On Monday night, Zubin Mehta and the Israel Philharmonic Orchestra returned for their annual pilgrimage to Los Angeles and an almost sold-out crowd at Walt Disney Concert Hall.
As with previous concerts, a lot of people from LA’s large Jewish community turned out, along with the extra security guards and bomb-sniffing dogs. But, unlike times past, there were no visible protests, at least by 7 p.m.
Although not Jewish himself, the 81-year-old Mehta is a favorite of LA audiences in general (he was the LA Phil’s music director for 16 years from 1962 until 1978) and of LA’s Jewish community in particular because of his long association with the Israel Philharmonic (he was appointed music advisor to the Israel Phil in 1969 and music director in 1977, and was awarded the title of Music Director for Life in 1981, although he plans to retire in 2019) and because of his staunch support for Israel. Mehta, who is Zoroastrian, identifies with the Jewish people. In a 1998 New York Times article, he said that ”We are called the Jews of India, but we have not suffered at all. We are merchants. We are a minority and we stay separate. But we have never been massacred.”
As he always does when he brings the IPO to town, Mehta began the concert with “The Star-Spangled Banner” followed by the Israeli national anthem. And, like past concerts, just as many people sang the Israeli anthem as “The Star-Spangled Banner.”
The concert on Monday night featured three works, Footnote, Suite for Orchestra by the Israeli composer Amit Poznansky, the Piano Concerto No. 3 in C minor Op. 37 by Beethoven with Yefim Bronfman as soloist, and the Symphony No. 9 in C major, D. 944, “The Great,” by Schubert.
The first piece on the program, Footnote, is a suite for orchestra derived from Poznansky’s music for the film of the same name. The neo-classical styled music sounds like a cross between Poulenc and Stravinsky with some comedic elements, and it was just the right light appetizer for the heavier and longer pieces ahead. It was alternatively sparse — with piano, harpsichord, the occasional brass instrument and percussion, and pizzicato strings — and lush, with the entire orchestra playing. The melodies were easy to recognize and the rhythms infectious. And the IPO gave it a perfect reading.
Bronfman joined Mehta and the IPO for the Beethoven, and it was full of surprises. First, Mehta provided one of the most sensitive accompaniments I’ve seen in a while (conducting without a score as one would expect from such an experienced conductor). He held back the orchestra so the audience could clearly hear Bronfman’s fluid playing. Bronfman is a bear of a man, so it is always a little surprising to hear him play so superbly with such a light touch. His trills, of which there are many in this concerto, were so perfectly played that they truly sounded like one note instead of two. The piano introduction to the largo movement is calm and sublime, and Bronfman played it like it was a dream — broken, unfortunately, at times by loud coughing by some audience members.
After the rousing Allegro vivace conclusion, Bronfman held the audience spellbound with his playing of the sublimely beautiful Etude Op. 10. No. 3 in E major by Chopin.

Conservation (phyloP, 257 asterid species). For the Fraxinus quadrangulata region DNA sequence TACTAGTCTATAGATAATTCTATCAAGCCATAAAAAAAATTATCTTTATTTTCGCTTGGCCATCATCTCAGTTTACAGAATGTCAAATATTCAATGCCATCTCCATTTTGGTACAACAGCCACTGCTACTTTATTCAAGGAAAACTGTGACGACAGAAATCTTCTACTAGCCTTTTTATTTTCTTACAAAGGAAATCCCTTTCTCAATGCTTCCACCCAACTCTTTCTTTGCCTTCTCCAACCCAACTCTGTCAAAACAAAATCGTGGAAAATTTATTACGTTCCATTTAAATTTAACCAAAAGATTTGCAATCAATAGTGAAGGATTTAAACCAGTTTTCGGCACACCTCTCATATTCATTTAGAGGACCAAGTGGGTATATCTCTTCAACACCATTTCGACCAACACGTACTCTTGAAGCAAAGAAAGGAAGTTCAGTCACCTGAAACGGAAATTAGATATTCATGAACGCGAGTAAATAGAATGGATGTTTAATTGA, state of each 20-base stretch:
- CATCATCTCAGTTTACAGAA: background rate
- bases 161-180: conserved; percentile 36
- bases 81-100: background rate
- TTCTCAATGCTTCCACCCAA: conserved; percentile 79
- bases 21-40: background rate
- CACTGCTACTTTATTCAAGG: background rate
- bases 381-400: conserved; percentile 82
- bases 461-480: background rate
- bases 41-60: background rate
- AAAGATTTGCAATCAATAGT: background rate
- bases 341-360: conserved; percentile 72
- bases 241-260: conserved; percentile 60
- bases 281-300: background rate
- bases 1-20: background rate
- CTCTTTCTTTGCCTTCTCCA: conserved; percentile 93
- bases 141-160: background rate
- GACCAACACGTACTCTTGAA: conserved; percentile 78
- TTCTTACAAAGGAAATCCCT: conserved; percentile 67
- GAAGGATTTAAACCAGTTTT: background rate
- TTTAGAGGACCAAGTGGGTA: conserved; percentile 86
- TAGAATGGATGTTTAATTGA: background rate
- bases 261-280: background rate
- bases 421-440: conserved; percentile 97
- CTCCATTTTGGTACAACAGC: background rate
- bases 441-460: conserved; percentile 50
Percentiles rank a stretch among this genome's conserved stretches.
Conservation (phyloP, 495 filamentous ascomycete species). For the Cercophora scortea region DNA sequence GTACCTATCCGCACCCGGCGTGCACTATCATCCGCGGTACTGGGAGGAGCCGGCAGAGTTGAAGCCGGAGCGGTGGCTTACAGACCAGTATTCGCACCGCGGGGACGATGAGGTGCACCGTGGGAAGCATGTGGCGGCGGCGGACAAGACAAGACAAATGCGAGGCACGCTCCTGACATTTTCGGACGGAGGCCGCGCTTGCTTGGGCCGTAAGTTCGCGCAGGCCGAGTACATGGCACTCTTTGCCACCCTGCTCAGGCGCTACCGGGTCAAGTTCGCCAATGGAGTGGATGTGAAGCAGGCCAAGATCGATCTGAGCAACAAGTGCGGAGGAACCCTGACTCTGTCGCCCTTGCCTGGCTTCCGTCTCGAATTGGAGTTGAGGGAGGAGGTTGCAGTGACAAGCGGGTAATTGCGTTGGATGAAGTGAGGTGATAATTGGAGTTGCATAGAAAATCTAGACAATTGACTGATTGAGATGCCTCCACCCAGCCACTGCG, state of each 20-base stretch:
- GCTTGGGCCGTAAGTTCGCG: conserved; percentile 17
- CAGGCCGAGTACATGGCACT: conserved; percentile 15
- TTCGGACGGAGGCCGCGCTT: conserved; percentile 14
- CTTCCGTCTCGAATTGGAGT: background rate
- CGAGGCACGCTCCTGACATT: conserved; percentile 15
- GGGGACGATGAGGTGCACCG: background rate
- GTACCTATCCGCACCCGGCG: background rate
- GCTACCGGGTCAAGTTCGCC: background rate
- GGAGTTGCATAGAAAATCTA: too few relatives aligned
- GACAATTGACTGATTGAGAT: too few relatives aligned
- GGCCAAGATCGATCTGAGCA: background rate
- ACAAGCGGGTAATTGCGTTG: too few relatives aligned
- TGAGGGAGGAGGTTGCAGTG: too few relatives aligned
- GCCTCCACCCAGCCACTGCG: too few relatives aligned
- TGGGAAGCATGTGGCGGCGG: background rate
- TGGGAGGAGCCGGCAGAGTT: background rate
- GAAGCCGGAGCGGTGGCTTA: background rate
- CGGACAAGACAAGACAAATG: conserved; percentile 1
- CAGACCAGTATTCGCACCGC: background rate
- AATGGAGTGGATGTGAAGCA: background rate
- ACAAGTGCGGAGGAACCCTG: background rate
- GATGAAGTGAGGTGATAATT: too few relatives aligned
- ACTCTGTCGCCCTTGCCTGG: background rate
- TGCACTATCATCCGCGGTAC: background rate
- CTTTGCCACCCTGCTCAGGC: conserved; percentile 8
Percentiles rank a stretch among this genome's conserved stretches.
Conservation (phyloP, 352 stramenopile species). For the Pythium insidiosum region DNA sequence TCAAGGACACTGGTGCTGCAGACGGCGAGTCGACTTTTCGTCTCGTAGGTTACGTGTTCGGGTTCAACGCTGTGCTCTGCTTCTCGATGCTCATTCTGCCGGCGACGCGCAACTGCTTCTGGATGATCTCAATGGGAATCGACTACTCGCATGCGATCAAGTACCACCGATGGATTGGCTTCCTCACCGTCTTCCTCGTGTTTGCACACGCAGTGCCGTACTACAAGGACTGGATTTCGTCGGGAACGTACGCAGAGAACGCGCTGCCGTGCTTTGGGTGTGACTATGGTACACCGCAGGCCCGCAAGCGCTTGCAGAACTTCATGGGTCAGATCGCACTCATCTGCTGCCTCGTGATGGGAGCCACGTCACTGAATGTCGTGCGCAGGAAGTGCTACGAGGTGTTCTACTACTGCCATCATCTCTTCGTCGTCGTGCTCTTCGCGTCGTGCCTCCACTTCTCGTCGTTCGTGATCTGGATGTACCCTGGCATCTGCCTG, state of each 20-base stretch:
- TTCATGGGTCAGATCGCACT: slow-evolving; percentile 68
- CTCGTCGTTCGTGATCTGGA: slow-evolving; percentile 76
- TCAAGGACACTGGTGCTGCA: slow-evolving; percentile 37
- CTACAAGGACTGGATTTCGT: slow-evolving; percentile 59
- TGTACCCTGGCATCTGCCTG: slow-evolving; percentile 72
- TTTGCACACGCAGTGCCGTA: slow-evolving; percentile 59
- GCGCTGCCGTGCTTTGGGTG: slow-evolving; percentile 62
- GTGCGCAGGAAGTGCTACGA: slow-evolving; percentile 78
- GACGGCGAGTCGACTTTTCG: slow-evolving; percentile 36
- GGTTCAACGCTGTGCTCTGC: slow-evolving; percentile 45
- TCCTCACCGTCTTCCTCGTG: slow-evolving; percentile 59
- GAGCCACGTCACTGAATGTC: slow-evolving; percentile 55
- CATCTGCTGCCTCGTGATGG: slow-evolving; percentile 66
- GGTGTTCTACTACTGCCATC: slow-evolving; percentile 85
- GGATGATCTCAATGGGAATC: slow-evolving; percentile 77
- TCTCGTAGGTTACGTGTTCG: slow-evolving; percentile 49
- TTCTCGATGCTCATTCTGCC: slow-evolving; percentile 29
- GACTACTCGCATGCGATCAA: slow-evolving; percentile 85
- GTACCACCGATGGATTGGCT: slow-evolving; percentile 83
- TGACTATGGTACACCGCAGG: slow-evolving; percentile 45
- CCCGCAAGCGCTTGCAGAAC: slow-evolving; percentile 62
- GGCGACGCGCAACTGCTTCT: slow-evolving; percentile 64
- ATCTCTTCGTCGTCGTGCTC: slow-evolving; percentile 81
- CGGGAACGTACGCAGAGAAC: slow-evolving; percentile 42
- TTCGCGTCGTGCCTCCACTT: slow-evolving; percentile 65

The second half consisted on one work, the Schubert Symphony No. 9. This is the third time LA audiences have had the chance to hear this great work this year. Earlier in the season we heard a fiery performance by Jeffrey Kahane and the Los Angeles Chamber Orchestra in his farewell concert with LACO (see http://culturespotla.com/2017/05/review-jeffrey-kahane’s-swan-song-with-laco/) followed shortly thereafter with a muscular performance by Gustavo Dudamel and the LA Phil (see http://culturespotla.com/2017/05/review-dudamel-conducts-schubert-and-mahler-iii/). On Monday night, Mehta brought his Viennese conducting roots to Schubert’s last symphony with a performance that was all finesse.
When the audience returned from the break on Monday night, they saw an unusual arrangement of the orchestra. Mehta had the woodwind section sitting in a semi-circle around him at the front of the stage where the first and second chair strings would normally be (they were sitting behind the woodwinds). Perhaps Mehta did this because of the pronounced woodwind parts Schubert wrote into this symphony. Either way, it did not detract from the glorious rendition of the “Great” C major symphony by the IPO.
Mehta is 81 years old, and, as he has done in recent years, he walked onto and off stage very slowly and carefully. But when he was on the podium, he looked like a much younger man, moving easily and smiling. Well, who wouldn’t smile with an ensemble as fine as the IPO in front of them?
Of course, the audience was also smiling too, and cheering, so much so that Mehta treated them to two rousing encores, the Slavonic Dance No. 8, Op. 46 by Dvorak and the Tritsch Tratsch Polka, Op. 21 by Johann Strauss II.
It was a love fest on Monday night: Mehta’s obvious love for the IPO and for Los Angeles and the LA audience’s love for Mehta, the IPO and Bronfman.
We hope to be able to see Mehta with the IPO one more time in LA before he retires. In the meantime, Mehta will return to the Disney Hall stage Dec. 14-17 to conduct the LA Phil in Bruckner’s Ninth.
—Henry Schlinger, Culture Spot LA